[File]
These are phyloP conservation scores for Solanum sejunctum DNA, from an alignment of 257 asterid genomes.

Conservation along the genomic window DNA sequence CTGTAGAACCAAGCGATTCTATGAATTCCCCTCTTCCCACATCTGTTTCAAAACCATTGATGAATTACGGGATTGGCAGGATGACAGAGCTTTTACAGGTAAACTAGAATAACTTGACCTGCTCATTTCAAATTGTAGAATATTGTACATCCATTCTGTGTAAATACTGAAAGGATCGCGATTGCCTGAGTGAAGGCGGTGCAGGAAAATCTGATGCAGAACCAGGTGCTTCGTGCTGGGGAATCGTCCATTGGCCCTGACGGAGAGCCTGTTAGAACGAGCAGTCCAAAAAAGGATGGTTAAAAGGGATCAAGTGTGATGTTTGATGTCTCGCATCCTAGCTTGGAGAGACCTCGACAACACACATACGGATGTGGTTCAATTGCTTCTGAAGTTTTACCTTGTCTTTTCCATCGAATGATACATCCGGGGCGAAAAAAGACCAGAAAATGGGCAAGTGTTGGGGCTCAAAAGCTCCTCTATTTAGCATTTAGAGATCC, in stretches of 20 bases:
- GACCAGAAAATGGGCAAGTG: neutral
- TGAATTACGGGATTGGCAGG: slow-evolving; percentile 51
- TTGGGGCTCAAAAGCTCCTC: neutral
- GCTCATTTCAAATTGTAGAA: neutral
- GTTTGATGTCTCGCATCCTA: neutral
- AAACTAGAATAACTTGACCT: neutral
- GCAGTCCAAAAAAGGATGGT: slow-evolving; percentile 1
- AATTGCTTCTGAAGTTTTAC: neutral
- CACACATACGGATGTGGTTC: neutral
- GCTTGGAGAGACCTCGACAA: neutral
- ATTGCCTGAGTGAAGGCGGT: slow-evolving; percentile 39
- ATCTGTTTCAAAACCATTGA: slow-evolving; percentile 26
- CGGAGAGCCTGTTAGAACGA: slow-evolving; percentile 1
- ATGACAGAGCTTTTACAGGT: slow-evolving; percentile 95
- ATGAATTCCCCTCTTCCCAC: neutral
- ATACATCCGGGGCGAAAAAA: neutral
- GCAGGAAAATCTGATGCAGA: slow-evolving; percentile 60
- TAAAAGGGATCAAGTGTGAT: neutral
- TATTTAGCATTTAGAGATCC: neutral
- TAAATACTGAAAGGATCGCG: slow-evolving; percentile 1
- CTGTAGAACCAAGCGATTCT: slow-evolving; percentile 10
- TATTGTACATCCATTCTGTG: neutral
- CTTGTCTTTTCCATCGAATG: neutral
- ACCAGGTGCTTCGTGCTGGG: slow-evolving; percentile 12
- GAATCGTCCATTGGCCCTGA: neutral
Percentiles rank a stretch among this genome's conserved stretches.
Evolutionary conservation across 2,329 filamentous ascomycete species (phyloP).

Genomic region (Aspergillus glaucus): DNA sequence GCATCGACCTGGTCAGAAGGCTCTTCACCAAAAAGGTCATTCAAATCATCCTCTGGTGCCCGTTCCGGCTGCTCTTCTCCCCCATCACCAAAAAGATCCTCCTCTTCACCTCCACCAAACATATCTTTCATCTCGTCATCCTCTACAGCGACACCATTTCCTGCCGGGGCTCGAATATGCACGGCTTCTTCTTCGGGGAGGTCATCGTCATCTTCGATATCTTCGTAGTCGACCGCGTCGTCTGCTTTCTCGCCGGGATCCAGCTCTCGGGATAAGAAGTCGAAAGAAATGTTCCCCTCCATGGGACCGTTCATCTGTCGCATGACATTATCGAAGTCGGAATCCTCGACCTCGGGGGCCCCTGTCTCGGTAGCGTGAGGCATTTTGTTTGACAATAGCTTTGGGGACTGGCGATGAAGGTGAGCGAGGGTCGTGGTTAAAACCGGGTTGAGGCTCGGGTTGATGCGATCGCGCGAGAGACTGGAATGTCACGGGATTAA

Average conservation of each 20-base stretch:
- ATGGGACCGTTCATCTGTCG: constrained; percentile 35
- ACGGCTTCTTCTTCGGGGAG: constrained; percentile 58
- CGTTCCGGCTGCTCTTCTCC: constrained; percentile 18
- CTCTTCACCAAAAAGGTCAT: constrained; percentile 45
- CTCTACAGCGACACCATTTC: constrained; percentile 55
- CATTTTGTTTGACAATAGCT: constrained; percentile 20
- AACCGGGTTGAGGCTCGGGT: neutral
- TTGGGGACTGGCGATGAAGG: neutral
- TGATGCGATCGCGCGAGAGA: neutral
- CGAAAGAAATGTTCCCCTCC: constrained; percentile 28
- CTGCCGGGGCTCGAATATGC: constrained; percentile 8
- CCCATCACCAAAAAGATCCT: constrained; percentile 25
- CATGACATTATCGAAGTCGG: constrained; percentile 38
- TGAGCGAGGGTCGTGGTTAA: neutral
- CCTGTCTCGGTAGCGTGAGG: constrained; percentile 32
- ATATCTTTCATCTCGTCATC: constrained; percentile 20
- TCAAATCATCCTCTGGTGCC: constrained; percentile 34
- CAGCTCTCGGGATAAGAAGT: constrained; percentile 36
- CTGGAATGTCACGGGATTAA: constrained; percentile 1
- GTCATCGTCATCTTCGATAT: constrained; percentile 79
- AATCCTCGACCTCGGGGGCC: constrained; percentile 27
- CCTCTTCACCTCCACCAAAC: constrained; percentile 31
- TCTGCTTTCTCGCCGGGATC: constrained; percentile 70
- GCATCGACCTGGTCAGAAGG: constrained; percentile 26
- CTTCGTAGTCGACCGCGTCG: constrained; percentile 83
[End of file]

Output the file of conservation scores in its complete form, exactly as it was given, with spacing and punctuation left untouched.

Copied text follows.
These are phyloP conservation scores for Solanum sejunctum DNA, from an alignment of 257 asterid genomes.

Conservation along the genomic window DNA sequence CTGTAGAACCAAGCGATTCTATGAATTCCCCTCTTCCCACATCTGTTTCAAAACCATTGATGAATTACGGGATTGGCAGGATGACAGAGCTTTTACAGGTAAACTAGAATAACTTGACCTGCTCATTTCAAATTGTAGAATATTGTACATCCATTCTGTGTAAATACTGAAAGGATCGCGATTGCCTGAGTGAAGGCGGTGCAGGAAAATCTGATGCAGAACCAGGTGCTTCGTGCTGGGGAATCGTCCATTGGCCCTGACGGAGAGCCTGTTAGAACGAGCAGTCCAAAAAAGGATGGTTAAAAGGGATCAAGTGTGATGTTTGATGTCTCGCATCCTAGCTTGGAGAGACCTCGACAACACACATACGGATGTGGTTCAATTGCTTCTGAAGTTTTACCTTGTCTTTTCCATCGAATGATACATCCGGGGCGAAAAAAGACCAGAAAATGGGCAAGTGTTGGGGCTCAAAAGCTCCTCTATTTAGCATTTAGAGATCC, in stretches of 20 bases:
- GACCAGAAAATGGGCAAGTG: neutral
- TGAATTACGGGATTGGCAGG: slow-evolving; percentile 51
- TTGGGGCTCAAAAGCTCCTC: neutral
- GCTCATTTCAAATTGTAGAA: neutral
- GTTTGATGTCTCGCATCCTA: neutral
- AAACTAGAATAACTTGACCT: neutral
- GCAGTCCAAAAAAGGATGGT: slow-evolving; percentile 1
- AATTGCTTCTGAAGTTTTAC: neutral
- CACACATACGGATGTGGTTC: neutral
- GCTTGGAGAGACCTCGACAA: neutral
- ATTGCCTGAGTGAAGGCGGT: slow-evolving; percentile 39
- ATCTGTTTCAAAACCATTGA: slow-evolving; percentile 26
- CGGAGAGCCTGTTAGAACGA: slow-evolving; percentile 1
- ATGACAGAGCTTTTACAGGT: slow-evolving; percentile 95
- ATGAATTCCCCTCTTCCCAC: neutral
- ATACATCCGGGGCGAAAAAA: neutral
- GCAGGAAAATCTGATGCAGA: slow-evolving; percentile 60
- TAAAAGGGATCAAGTGTGAT: neutral
- TATTTAGCATTTAGAGATCC: neutral
- TAAATACTGAAAGGATCGCG: slow-evolving; percentile 1
- CTGTAGAACCAAGCGATTCT: slow-evolving; percentile 10
- TATTGTACATCCATTCTGTG: neutral
- CTTGTCTTTTCCATCGAATG: neutral
- ACCAGGTGCTTCGTGCTGGG: slow-evolving; percentile 12
- GAATCGTCCATTGGCCCTGA: neutral
Percentiles rank a stretch among this genome's conserved stretches.
Evolutionary conservation across 2,329 filamentous ascomycete species (phyloP).

Genomic region (Aspergillus glaucus): DNA sequence GCATCGACCTGGTCAGAAGGCTCTTCACCAAAAAGGTCATTCAAATCATCCTCTGGTGCCCGTTCCGGCTGCTCTTCTCCCCCATCACCAAAAAGATCCTCCTCTTCACCTCCACCAAACATATCTTTCATCTCGTCATCCTCTACAGCGACACCATTTCCTGCCGGGGCTCGAATATGCACGGCTTCTTCTTCGGGGAGGTCATCGTCATCTTCGATATCTTCGTAGTCGACCGCGTCGTCTGCTTTCTCGCCGGGATCCAGCTCTCGGGATAAGAAGTCGAAAGAAATGTTCCCCTCCATGGGACCGTTCATCTGTCGCATGACATTATCGAAGTCGGAATCCTCGACCTCGGGGGCCCCTGTCTCGGTAGCGTGAGGCATTTTGTTTGACAATAGCTTTGGGGACTGGCGATGAAGGTGAGCGAGGGTCGTGGTTAAAACCGGGTTGAGGCTCGGGTTGATGCGATCGCGCGAGAGACTGGAATGTCACGGGATTAA

Average conservation of each 20-base stretch:
- ATGGGACCGTTCATCTGTCG: constrained; percentile 35
- ACGGCTTCTTCTTCGGGGAG: constrained; percentile 58
- CGTTCCGGCTGCTCTTCTCC: constrained; percentile 18
- CTCTTCACCAAAAAGGTCAT: constrained; percentile 45
- CTCTACAGCGACACCATTTC: constrained; percentile 55
- CATTTTGTTTGACAATAGCT: constrained; percentile 20
- AACCGGGTTGAGGCTCGGGT: neutral
- TTGGGGACTGGCGATGAAGG: neutral
- TGATGCGATCGCGCGAGAGA: neutral
- CGAAAGAAATGTTCCCCTCC: constrained; percentile 28
- CTGCCGGGGCTCGAATATGC: constrained; percentile 8
- CCCATCACCAAAAAGATCCT: constrained; percentile 25
- CATGACATTATCGAAGTCGG: constrained; percentile 38
- TGAGCGAGGGTCGTGGTTAA: neutral
- CCTGTCTCGGTAGCGTGAGG: constrained; percentile 32
- ATATCTTTCATCTCGTCATC: constrained; percentile 20
- TCAAATCATCCTCTGGTGCC: constrained; percentile 34
- CAGCTCTCGGGATAAGAAGT: constrained; percentile 36
- CTGGAATGTCACGGGATTAA: constrained; percentile 1
- GTCATCGTCATCTTCGATAT: constrained; percentile 79
- AATCCTCGACCTCGGGGGCC: constrained; percentile 27
- CCTCTTCACCTCCACCAAAC: constrained; percentile 31
- TCTGCTTTCTCGCCGGGATC: constrained; percentile 70
- GCATCGACCTGGTCAGAAGG: constrained; percentile 26
- CTTCGTAGTCGACCGCGTCG: constrained; percentile 83